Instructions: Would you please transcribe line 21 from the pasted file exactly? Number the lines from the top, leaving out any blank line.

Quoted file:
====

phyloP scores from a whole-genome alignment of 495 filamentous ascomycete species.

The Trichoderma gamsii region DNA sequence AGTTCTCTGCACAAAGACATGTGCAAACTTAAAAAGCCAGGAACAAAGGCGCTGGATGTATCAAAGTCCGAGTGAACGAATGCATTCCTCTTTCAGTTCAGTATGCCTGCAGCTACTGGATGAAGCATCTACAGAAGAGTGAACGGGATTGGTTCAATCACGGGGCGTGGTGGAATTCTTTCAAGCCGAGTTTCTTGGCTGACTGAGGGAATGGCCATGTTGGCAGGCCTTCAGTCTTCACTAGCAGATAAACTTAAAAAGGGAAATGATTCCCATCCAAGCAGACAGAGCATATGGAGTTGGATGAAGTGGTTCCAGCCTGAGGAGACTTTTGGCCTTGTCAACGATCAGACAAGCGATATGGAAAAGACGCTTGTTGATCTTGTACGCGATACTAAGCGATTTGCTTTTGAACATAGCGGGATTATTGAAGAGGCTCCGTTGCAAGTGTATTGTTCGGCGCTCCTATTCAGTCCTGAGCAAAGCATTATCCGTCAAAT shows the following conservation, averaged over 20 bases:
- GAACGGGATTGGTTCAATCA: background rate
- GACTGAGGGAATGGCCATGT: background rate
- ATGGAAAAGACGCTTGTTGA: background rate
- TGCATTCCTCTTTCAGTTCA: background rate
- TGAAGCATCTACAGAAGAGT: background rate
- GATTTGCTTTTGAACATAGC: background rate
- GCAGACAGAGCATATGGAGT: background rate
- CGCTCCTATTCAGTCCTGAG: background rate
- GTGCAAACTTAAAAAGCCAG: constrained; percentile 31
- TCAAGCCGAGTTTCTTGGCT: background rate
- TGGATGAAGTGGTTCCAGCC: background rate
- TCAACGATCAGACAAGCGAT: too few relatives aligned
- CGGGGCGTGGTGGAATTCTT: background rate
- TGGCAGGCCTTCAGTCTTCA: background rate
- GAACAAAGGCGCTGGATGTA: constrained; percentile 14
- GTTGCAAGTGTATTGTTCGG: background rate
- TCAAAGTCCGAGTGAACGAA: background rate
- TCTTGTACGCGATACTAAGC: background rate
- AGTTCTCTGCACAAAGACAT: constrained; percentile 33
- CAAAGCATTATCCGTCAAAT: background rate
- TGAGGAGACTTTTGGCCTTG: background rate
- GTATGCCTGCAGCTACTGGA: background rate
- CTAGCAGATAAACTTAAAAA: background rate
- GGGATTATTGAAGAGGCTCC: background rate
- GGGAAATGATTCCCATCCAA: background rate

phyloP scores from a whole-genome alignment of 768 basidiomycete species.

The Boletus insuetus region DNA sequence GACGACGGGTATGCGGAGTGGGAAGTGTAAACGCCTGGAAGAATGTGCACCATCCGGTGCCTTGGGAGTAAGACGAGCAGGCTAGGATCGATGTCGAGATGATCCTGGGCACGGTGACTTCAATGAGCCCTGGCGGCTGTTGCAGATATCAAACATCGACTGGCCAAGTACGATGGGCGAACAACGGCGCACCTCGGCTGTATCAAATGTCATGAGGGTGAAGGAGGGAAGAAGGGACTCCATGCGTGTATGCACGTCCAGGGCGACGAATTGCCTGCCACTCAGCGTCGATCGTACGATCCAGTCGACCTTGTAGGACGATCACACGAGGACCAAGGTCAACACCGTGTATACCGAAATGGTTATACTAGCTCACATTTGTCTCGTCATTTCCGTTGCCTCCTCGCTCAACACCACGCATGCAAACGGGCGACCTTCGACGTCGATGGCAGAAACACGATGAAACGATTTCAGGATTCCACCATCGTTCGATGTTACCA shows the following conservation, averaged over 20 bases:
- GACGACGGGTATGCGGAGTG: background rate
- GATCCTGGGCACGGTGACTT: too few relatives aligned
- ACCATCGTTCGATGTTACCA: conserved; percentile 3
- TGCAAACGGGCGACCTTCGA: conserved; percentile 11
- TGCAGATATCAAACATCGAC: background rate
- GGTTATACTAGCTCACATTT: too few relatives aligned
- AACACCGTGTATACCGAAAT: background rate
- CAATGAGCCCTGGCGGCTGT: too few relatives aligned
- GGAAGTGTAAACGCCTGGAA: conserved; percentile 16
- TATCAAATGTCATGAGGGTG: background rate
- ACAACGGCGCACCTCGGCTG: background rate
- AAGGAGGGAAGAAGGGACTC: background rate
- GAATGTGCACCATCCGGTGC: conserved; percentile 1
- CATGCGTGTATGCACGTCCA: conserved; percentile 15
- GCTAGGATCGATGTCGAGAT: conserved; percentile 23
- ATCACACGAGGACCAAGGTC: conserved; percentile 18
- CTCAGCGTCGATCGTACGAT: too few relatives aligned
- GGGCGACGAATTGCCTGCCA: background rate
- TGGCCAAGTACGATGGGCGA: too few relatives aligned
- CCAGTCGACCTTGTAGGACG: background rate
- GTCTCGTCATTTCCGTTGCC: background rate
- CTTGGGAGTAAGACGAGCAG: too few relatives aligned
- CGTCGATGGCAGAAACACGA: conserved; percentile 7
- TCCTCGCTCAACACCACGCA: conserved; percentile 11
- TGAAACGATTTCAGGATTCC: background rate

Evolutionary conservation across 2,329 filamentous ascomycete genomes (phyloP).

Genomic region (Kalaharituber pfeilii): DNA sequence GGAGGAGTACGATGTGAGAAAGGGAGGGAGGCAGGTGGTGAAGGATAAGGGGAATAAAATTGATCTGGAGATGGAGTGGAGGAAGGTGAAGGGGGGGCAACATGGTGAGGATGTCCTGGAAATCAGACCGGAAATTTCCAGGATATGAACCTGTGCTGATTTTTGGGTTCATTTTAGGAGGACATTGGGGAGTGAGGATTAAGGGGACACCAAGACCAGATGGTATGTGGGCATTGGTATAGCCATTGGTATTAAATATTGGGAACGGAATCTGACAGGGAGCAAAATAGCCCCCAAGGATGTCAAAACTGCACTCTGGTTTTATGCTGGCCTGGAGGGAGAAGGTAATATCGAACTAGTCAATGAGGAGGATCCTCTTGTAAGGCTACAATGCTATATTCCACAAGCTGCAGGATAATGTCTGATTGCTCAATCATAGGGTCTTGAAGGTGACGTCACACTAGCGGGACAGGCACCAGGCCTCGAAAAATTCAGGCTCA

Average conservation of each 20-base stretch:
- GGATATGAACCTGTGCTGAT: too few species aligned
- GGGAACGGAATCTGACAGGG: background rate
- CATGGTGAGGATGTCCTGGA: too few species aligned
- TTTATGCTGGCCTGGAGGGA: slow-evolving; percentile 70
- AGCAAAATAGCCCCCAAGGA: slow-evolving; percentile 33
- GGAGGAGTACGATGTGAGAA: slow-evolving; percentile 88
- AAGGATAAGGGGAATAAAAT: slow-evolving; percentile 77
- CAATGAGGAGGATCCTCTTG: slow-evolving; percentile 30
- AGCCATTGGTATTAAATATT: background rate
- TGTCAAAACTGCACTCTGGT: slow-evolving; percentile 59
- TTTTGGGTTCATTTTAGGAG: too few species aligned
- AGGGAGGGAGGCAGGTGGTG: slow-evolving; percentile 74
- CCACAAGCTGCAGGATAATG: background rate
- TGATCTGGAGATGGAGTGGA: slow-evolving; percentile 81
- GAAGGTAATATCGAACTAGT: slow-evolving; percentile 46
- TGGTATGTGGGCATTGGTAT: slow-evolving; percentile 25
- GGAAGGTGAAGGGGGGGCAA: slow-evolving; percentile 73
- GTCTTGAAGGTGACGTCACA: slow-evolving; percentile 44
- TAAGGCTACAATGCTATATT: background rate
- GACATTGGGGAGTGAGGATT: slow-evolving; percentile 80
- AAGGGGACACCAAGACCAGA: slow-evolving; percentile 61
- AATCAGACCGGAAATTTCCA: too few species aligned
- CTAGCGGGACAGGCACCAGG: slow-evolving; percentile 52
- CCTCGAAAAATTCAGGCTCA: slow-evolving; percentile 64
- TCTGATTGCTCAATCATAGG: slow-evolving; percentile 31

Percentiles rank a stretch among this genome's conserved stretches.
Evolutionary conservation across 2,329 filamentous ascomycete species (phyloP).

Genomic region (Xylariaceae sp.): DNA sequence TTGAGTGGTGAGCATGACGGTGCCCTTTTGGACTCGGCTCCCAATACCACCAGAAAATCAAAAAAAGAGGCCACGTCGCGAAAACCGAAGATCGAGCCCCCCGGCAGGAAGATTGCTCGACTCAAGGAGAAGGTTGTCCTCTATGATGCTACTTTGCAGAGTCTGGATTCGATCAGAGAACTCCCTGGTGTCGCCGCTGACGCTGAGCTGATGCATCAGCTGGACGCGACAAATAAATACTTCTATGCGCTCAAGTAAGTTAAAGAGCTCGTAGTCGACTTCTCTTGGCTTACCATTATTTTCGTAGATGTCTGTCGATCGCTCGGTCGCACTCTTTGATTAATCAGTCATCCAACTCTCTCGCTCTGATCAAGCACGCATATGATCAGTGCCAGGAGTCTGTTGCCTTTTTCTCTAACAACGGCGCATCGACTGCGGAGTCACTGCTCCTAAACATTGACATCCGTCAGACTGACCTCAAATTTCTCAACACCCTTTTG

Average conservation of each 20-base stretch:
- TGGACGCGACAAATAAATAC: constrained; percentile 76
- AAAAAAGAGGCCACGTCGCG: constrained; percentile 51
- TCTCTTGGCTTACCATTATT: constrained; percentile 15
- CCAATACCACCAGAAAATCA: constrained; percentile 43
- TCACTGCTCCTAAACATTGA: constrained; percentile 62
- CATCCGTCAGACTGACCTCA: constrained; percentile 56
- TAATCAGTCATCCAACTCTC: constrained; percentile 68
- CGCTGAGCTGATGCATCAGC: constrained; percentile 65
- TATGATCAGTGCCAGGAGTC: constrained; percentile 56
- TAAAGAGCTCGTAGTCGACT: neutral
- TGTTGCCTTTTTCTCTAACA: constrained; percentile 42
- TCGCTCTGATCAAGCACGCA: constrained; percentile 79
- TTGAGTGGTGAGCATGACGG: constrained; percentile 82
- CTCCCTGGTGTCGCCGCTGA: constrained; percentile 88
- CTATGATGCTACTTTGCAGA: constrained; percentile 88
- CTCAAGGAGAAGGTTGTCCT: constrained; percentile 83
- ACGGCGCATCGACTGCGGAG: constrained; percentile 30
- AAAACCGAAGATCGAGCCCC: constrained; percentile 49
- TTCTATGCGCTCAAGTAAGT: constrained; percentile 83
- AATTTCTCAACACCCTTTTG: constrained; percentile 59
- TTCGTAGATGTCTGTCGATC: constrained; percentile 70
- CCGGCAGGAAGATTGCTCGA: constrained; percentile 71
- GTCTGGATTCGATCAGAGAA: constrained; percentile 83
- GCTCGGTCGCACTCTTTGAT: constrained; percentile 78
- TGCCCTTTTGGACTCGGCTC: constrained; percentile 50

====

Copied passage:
- AGTTCTCTGCACAAAGACAT: constrained; percentile 33